Photoactivated biscarbocyanine dye with two conjugated chromophores: complexes with albumin, photochemical and phototoxic properties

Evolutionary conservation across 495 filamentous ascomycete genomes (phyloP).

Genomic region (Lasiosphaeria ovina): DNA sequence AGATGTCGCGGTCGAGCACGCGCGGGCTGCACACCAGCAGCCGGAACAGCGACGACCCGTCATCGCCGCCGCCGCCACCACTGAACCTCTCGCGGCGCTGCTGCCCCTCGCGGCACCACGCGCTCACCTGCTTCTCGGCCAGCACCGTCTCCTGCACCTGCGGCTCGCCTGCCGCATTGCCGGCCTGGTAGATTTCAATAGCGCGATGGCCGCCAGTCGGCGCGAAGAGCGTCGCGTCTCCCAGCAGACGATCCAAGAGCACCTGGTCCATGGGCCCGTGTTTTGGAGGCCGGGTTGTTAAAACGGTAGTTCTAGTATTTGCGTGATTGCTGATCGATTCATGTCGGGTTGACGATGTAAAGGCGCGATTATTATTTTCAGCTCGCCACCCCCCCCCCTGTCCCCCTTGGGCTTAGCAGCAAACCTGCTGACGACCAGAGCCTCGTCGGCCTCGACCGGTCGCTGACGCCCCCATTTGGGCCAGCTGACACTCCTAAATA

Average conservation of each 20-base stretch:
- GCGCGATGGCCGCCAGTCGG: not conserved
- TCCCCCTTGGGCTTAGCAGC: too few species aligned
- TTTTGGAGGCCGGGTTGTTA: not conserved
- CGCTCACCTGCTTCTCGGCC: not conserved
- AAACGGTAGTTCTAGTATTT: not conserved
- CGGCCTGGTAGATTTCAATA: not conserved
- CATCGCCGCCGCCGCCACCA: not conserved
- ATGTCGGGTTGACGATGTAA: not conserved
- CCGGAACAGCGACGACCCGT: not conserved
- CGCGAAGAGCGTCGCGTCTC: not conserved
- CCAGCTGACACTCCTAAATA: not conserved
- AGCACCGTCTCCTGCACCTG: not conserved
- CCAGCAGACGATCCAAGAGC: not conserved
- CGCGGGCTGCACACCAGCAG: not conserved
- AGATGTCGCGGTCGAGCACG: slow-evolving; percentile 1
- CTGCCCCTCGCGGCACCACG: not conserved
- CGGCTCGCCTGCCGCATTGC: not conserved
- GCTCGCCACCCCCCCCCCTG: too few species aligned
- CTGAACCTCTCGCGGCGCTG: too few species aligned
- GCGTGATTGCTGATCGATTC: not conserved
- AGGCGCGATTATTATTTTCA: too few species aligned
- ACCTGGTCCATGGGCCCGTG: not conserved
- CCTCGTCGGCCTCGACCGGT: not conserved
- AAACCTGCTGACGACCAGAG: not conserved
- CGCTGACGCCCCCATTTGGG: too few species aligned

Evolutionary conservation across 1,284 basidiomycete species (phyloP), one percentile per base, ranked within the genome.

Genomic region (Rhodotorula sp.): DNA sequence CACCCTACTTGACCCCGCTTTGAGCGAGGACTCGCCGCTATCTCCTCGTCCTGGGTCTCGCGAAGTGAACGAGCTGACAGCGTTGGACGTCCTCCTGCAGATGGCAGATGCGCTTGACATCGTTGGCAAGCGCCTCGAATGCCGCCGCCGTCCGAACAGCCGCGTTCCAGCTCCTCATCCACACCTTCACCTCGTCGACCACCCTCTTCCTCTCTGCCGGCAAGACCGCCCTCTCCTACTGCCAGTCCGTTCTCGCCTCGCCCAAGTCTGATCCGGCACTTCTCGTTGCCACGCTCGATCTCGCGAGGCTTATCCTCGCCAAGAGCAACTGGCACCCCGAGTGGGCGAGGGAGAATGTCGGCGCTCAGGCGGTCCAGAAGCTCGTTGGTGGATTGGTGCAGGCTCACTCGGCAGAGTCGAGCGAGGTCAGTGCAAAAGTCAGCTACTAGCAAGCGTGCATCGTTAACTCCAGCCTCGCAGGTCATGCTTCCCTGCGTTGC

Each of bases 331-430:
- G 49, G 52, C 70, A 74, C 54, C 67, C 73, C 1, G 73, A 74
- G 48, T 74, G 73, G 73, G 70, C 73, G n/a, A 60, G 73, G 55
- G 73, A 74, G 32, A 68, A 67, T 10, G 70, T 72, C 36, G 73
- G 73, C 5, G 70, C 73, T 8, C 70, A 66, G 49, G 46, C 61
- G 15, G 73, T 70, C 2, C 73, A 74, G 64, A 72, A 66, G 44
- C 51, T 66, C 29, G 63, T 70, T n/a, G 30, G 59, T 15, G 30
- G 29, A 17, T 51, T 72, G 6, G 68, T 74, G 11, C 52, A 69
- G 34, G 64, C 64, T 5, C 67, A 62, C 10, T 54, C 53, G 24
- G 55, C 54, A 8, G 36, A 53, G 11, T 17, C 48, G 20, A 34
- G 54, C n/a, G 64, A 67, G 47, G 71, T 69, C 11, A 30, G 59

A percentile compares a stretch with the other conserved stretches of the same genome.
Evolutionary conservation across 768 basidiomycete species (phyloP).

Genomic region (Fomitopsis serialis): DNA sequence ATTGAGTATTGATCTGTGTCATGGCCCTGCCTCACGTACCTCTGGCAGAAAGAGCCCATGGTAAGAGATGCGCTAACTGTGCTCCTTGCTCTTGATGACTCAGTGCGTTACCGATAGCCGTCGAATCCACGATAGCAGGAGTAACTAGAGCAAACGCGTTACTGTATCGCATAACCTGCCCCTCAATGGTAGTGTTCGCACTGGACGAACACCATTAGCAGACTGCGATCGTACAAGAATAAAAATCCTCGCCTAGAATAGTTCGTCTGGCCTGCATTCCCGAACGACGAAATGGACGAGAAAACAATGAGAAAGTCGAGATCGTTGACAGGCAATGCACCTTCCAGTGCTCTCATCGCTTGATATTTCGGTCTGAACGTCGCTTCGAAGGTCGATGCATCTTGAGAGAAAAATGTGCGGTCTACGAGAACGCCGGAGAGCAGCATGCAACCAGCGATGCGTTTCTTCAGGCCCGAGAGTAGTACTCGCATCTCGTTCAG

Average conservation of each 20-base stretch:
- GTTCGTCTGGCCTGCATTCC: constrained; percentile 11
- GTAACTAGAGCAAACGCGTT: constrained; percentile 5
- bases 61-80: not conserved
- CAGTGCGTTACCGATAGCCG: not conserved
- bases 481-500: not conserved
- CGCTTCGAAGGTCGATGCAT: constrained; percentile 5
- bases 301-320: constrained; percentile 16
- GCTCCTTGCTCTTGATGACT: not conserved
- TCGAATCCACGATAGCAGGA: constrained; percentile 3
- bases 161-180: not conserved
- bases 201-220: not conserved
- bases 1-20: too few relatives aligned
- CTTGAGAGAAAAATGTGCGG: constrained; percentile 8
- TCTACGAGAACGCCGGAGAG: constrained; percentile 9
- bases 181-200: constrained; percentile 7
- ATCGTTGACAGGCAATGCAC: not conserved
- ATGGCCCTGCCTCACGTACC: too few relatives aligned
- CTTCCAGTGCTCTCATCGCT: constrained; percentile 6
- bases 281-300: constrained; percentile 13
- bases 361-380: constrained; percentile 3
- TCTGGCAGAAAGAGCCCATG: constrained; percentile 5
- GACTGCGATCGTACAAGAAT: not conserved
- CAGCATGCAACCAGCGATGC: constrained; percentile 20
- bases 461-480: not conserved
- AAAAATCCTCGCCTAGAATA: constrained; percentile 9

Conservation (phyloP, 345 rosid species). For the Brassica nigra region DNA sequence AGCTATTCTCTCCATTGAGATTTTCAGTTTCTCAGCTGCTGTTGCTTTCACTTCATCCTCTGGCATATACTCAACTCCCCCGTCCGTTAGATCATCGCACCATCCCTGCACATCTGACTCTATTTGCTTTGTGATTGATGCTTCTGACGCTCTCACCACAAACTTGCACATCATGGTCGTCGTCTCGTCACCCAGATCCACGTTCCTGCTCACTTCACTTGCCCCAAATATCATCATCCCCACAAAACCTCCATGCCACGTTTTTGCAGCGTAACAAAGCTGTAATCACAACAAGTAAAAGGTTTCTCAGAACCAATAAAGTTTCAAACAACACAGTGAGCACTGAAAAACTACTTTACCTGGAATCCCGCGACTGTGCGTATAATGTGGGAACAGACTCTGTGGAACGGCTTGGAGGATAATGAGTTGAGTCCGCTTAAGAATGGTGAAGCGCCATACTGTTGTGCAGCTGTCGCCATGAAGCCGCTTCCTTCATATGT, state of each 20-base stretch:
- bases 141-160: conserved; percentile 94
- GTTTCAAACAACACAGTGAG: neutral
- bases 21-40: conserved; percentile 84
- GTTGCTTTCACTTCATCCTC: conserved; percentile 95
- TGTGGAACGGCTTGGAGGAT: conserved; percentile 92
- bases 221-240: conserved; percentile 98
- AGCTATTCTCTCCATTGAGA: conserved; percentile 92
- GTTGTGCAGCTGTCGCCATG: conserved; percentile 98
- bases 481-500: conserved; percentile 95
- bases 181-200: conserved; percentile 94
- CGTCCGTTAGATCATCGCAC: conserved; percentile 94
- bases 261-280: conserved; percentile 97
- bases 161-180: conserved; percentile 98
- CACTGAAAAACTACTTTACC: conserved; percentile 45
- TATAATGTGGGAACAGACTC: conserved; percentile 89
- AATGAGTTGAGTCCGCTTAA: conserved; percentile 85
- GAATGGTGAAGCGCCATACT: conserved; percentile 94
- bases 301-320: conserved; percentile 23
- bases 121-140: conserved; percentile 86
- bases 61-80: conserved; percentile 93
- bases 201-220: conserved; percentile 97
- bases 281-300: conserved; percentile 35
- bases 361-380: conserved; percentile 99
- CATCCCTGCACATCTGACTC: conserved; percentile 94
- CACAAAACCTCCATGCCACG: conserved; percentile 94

Complexes of photosensitizers with blood proteins play an essential role in their delivery to the cell, as well as in the efficacy of photodynamic therapy. Biscarbocyanine dye non-covalently binds human serum albumin (HSA), the dissociation constant of the dye with albumin being Kd = (1.7 ± 0.1) × 10−5 M. According to time correlated single photon counting (TCSPC) fluorescence lifetime spectroscopy data, two types of complexes with lifetimes of 1.0 ns and 2.5 ns are formed between the dye and HSA. Confocal fluorescence microscopy has unambiguously shown the penetration of biscarbocyanine into endoplasmic reticulum, lysosomes, mitochondria and nuclei of the cells. The dye demonstrates photocytotoxicity towards the colon carcinoma HCT116 cells with IC50 = 0.3 μM. Hydrophobicity of the polymethine chain and the presence of two positive charges on the dye molecule contribute to the effective binding of the dye with HSA and the penetration into cells. These facts allow considering the biscarbocyanine dye as a promising agent for the photodynamic therapy of cancer.